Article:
Proposed redevelopment of Shattuck Hospital prompts concerns from residents

A coalition of residents from neighborhoods surrounding Franklin Park is calling on the Boston Medical Center to halt its plans to redevelop Shattuck Hospital into a multifaceted campus featuring clinical services, emergency shelters and permanent supportive housing.

Instead, the Coalition for Region-Wide Services Beyond Franklin Park says there needs to be a statewide and more decentralized, community-based approach to helping those facing homelessness and substance abuse.

“There is no doubt from anyone’s perspective that services are needed for community members, or family members, from all over Massachusetts and in Boston who have these challenges. It’s very apparent,” said Karen Mauney-Brodek, President of the Emerald Necklace Conservancy.

“The state never looked at other alternatives to evaluate whether or not the Shattuck site was the best site. It was an assumed site,” Mauney-Brokey told the Herald on Tuesday, before the coalition of concerned community members gathered outside an open house that BMC held in Dorchester to engage with residents about the proposed redevelopment.

Under the proposal, still ways away from being approved, Shattuck Hospital would be replaced with three buildings at Franklin Park that could offer up to 446 treatment beds and 405 units of supportive housing for individuals and families.

Services would be integrated, and inpatient and outpatient clinical services would prioritize longer-term care for people recovering from opioid use, with those in acute treatment accounting for less than 10% of the population on site, said Rob Koenig, executive director of strategic programs for Boston Medical Center.

BMC is spearheading the proposal with six other city-based health and social service providers. The Healey administration in June provisionally designated the coalition for redevelopment of the Shattuck campus, meaning project plans could start being refined.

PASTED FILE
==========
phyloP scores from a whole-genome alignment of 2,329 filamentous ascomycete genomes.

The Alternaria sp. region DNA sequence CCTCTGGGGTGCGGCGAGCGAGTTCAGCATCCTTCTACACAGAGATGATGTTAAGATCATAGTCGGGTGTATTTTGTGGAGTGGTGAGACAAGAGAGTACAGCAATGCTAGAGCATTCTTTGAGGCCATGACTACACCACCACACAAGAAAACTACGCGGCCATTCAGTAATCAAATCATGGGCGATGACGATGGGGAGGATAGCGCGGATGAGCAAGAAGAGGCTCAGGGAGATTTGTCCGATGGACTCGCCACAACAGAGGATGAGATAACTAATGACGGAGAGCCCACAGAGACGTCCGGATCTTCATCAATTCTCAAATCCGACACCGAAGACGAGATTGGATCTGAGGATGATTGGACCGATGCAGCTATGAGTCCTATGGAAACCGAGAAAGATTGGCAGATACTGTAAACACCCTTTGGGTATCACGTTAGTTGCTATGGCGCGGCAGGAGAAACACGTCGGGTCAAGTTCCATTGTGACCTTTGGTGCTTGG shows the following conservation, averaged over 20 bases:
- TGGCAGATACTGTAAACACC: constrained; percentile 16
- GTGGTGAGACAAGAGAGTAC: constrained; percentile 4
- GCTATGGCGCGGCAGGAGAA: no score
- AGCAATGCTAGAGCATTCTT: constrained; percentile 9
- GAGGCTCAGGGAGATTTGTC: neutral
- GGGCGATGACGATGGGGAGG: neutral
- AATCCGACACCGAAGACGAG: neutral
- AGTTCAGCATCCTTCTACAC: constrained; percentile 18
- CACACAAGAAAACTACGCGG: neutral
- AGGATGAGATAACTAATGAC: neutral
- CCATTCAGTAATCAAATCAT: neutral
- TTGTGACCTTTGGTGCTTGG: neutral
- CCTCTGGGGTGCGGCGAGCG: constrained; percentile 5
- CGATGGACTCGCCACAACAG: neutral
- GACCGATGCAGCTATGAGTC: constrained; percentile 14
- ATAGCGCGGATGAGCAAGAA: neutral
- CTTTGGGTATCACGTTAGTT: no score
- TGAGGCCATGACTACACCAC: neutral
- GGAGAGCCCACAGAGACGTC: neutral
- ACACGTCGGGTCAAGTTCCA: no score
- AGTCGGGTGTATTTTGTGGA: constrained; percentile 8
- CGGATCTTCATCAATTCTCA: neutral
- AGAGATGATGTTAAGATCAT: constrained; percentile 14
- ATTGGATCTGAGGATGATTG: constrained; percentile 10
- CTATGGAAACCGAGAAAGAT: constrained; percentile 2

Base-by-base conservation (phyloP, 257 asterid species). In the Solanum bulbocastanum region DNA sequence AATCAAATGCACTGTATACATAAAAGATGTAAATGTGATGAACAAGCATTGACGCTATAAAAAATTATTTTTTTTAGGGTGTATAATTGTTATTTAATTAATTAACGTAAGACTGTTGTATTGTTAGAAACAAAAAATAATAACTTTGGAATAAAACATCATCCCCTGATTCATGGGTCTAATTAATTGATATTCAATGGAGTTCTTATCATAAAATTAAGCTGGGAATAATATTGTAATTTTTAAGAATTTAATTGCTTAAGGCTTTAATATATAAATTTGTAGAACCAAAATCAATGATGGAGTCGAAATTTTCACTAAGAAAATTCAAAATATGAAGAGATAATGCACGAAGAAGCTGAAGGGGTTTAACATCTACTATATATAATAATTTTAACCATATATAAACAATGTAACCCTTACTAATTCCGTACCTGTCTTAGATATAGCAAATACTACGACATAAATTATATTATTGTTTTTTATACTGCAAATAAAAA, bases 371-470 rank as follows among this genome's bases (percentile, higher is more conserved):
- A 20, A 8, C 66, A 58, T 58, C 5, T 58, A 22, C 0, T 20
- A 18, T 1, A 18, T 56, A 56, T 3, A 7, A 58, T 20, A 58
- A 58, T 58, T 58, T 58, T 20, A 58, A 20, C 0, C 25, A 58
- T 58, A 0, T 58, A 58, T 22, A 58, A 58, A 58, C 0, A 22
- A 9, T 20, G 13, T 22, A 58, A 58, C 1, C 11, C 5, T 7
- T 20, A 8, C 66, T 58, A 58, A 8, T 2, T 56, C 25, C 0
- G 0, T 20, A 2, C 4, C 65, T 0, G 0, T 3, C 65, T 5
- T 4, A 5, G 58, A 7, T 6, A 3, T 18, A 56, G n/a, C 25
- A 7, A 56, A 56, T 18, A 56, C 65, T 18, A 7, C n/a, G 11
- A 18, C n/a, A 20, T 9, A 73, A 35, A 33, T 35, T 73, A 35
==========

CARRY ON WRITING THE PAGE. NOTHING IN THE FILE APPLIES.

“We are at the beginning of a process,” Koenig told the Herald Tuesday evening. “We have been provisionally designated by the Commonwealth, but now, we can go and have meetings like we had in July and August and also an open like this. We will continue to have meetings … in order to get feedback, hear what people have to say and hopefully be inclusive.”

Rene Welch, who lives on the border of Jamaica Plain and Roxbury, said an “open-ended dialogue” is needed, with many community members not even aware of the proposed redevelopment.

Shattuck’s campus has deteriorated since the Wu administration placed cottages there for the homeless in December 2021, shortly after Michelle Wu took office, Welch said.

“We have needles on the campus,” she said. “We have tents on the campus, in the park. People are being attacked. People’s dogs are getting sick from getting into human faces. You don’t make decisions like that without us agreeing.”

Officials overseeing the project say their plans would address some of the largest problems that have turned the intersection of Massachusetts Avenue and Melnea Cass Boulevard into a drug-addled homeless encampment.

Many of the planned offerings have been successful at the current Shattuck campus for many years, Koenig said. But the project looks to further improve integration of services as well as housing security for the homeless, he said.

Residents in supportive housing would receive case management, job training, counseling and other support services, while being responsible for rent.

“The state of the proposal that we put forward starts with our understanding and assessment of the magnitude of meaningful high-quality recovery services that can help people actually heal,” Koenig said. “Today’s services just aren’t working right now for people.”

But the proposal is still of concern to Jamaica Plain resident Rory Coffey, who said he’s afraid of what a massive increase of housing units could do to the future of Franklin Park.

“The original Mass and Cass was never intended to be a Mass and Cass,” he said. “We are looking at very similar services going into the park here at a very large scale which could very well lead to a similar situation.”

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